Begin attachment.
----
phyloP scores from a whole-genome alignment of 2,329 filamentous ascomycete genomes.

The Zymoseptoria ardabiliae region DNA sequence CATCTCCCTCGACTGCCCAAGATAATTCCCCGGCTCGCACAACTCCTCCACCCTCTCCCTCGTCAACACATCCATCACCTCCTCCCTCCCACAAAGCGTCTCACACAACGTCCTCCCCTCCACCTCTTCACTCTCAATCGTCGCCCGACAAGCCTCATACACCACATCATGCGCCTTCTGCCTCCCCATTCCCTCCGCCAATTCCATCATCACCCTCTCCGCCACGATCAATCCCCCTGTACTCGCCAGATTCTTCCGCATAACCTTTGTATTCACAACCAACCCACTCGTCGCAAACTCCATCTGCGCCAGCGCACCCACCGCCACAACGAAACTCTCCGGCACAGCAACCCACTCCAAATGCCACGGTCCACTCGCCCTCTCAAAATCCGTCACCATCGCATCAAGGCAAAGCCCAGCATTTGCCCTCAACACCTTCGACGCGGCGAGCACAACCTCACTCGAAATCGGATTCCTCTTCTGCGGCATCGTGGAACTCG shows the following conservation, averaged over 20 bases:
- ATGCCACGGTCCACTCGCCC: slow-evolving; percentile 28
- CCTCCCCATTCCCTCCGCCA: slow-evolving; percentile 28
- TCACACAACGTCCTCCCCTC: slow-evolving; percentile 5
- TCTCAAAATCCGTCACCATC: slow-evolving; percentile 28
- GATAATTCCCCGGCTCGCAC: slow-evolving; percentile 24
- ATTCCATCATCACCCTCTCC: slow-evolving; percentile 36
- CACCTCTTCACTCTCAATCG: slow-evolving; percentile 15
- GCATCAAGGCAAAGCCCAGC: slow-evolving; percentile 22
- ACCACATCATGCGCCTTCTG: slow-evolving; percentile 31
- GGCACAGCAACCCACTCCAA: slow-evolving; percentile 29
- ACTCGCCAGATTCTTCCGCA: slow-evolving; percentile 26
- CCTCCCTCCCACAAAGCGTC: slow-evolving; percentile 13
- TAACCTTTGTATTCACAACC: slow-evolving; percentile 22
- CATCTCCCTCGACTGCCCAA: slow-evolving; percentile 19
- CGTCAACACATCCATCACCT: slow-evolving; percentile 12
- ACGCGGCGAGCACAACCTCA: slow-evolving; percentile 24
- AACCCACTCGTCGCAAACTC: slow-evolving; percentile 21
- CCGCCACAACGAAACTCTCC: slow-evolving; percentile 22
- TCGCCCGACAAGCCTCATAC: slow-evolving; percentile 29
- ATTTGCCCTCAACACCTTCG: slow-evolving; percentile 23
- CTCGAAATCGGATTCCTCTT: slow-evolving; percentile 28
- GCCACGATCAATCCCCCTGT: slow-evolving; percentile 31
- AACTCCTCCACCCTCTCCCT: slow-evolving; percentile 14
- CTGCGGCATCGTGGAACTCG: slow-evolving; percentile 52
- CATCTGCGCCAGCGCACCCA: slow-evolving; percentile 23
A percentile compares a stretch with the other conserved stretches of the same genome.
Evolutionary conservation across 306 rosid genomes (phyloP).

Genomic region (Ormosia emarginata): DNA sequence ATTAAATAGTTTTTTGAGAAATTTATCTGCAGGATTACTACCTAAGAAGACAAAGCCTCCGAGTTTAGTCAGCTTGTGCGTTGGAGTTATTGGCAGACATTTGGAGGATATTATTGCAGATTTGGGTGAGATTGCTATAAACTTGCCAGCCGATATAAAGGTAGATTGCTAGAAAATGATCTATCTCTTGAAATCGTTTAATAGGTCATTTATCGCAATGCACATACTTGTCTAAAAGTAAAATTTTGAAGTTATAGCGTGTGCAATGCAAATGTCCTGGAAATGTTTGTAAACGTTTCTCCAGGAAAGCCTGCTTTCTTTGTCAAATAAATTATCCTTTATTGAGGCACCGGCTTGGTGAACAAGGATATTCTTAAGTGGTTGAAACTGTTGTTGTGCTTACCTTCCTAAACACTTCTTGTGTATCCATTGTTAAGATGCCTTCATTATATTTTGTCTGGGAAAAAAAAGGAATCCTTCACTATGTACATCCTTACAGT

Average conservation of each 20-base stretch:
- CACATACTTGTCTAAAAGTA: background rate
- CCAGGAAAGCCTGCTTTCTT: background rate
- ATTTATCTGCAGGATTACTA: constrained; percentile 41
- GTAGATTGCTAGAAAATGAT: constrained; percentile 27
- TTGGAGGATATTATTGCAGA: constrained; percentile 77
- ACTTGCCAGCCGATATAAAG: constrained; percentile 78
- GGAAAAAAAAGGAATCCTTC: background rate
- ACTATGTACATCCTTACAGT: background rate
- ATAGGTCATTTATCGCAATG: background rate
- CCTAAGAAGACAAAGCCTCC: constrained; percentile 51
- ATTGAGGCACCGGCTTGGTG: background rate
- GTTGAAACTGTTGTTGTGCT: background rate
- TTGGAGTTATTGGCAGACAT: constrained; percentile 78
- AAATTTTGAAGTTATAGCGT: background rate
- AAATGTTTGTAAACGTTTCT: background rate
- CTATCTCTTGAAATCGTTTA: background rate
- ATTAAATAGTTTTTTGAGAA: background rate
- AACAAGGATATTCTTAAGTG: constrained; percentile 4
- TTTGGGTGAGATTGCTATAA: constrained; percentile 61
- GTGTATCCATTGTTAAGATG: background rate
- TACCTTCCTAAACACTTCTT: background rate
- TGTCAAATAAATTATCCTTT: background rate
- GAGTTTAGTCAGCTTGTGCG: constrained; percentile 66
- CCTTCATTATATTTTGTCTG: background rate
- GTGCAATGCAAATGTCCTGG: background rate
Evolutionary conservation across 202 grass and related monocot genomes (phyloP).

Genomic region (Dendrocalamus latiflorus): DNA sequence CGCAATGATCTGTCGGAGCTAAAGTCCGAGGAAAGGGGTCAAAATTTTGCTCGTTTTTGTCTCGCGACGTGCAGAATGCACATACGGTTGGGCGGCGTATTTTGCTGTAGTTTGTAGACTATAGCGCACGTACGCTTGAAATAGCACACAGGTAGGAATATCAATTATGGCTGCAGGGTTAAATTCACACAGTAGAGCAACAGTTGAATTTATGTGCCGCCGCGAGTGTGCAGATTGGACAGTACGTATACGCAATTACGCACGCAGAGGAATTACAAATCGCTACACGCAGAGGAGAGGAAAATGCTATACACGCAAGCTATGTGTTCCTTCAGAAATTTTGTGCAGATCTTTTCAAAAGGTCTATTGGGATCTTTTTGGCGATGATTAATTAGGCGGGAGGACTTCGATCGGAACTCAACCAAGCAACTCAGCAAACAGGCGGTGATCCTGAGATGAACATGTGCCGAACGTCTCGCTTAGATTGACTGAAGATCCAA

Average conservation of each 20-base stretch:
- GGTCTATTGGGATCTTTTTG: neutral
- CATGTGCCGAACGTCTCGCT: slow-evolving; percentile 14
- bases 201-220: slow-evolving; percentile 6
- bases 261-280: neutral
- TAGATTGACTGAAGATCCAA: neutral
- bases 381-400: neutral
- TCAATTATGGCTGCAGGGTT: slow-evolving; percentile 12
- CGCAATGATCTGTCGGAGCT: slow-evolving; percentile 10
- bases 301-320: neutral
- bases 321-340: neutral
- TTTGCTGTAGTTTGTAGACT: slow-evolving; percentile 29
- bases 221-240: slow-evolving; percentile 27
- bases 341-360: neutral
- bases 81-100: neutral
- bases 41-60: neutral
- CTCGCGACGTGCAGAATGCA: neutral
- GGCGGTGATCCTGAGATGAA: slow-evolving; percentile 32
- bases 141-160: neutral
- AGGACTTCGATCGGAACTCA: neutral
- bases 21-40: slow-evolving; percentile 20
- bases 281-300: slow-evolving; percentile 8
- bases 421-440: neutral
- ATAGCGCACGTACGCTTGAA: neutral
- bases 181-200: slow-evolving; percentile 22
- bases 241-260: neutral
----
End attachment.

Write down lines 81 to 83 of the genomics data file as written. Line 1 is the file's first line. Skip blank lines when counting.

- bases 421-440: neutral
- ATAGCGCACGTACGCTTGAA: neutral
- bases 181-200: slow-evolving; percentile 22